The tall, stately flower spikes of the ginger lily (Hedychium coronarium) add a touch of quiet class to the late summer and fall garden. These highly fragrant flowers, which grow in U.S. Department of Agriculture plant hardiness zones 8 through 10, have an aroma similar to ginger. Each plant can grow up to 6 feet tall and features long green leaves and flowers that resemble white butterflies alighting on the stem. Ginger lily is resistant to most pests and diseases. It requires only basic care to thrive and flower profusely.
Grow ginger lilies in full sun to ensure best flowering and upright stems, although the plants can tolerate some light shade. Select a site with rich, moist soil. Ginger lilies grow best in slightly heavy or even clay soils, but can tolerate better draining soil if you amend the site with 2 inches of compost before planting.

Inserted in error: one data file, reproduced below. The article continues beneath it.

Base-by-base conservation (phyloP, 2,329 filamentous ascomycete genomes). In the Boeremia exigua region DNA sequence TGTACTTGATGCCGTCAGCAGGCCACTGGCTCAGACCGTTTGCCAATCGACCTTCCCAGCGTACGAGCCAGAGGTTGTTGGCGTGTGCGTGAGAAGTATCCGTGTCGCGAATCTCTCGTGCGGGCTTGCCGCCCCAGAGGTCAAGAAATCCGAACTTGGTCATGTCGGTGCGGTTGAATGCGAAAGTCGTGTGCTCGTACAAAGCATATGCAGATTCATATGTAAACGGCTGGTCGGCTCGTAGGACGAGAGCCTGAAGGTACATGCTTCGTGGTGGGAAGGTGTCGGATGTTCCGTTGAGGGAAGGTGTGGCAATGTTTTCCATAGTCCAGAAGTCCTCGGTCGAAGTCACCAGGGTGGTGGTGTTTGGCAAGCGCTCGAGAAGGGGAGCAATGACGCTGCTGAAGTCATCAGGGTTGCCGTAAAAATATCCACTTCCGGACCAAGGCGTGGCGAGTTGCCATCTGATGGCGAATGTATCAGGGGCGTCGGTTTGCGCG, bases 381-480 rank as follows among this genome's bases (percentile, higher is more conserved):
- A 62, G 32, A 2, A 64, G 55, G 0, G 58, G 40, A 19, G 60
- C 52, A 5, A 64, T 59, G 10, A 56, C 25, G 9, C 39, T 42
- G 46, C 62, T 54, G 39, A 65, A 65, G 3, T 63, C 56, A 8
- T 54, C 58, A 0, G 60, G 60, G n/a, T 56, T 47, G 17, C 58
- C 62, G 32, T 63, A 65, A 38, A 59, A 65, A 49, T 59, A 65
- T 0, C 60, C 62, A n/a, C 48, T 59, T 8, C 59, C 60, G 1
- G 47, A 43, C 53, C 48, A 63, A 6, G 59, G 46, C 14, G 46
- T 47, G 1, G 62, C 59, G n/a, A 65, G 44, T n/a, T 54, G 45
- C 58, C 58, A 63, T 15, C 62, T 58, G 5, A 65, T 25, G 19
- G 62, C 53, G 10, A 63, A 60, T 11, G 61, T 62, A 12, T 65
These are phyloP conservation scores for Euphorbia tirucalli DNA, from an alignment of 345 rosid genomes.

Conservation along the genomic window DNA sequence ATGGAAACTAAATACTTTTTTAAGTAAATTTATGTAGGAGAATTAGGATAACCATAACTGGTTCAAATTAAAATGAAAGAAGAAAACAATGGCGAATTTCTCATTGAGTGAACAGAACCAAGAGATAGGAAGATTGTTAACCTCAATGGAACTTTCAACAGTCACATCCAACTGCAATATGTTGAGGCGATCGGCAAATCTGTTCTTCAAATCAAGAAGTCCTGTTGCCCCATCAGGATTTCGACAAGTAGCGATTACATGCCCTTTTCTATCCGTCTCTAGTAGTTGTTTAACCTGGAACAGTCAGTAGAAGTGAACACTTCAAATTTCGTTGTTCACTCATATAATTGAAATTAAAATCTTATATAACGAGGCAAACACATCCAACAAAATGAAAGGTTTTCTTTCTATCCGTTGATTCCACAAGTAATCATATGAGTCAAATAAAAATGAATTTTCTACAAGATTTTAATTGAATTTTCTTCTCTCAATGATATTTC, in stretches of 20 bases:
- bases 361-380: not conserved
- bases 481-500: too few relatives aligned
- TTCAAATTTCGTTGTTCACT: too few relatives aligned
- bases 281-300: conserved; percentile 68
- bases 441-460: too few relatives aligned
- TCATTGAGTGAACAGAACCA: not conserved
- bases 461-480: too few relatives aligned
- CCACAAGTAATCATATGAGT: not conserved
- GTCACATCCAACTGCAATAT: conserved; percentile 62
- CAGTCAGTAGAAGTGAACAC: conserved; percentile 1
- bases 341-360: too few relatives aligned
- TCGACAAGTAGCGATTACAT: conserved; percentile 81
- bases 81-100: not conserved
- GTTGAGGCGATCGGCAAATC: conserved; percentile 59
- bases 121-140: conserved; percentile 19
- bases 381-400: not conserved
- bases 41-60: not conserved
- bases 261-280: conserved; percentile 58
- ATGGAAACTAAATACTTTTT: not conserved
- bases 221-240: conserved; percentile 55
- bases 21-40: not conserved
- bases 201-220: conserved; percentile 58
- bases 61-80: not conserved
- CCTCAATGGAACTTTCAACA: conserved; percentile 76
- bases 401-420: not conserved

Water ginger lilies one to two times a week, as soon as the soil begins to dry but before it dries out completely. Supply 1 to 2 inches of water at each irrigation, which is enough to moisten the soil thoroughly to a 6-inch depth.
Place a peony hoop, which is a circular flower stake that supports tall flowers but is minimally visible, over the ginger lilies if they lean toward the sunlight. This primarily occurs in shady beds. The hoop holds the ginger lilies upright so they don't lean into walkways or cover lower-growing plants in front of them.
Cut back the ginger lilies to the ground after they die back following the first fall frost. Dispose of the removed plant material promptly.
Spread 2 inches of compost over the bed after pruning the plants in fall. The compost provides the soil with fresh nutrients for the plants. Cover the compost with a 2- to 3-inch layer of mulch to insulate the ginger lily roots over winter.
Dig up the ginger lily roots every four years in early spring or whenever the plants become crowded. Cut the roots, called rhizomes, into 8-inch-long pieces with a clean knife. Each piece must contain both stem buds on top and roots on the bottom. Replant the roots 2 inches deep and space them about 24 inches apart in all directions.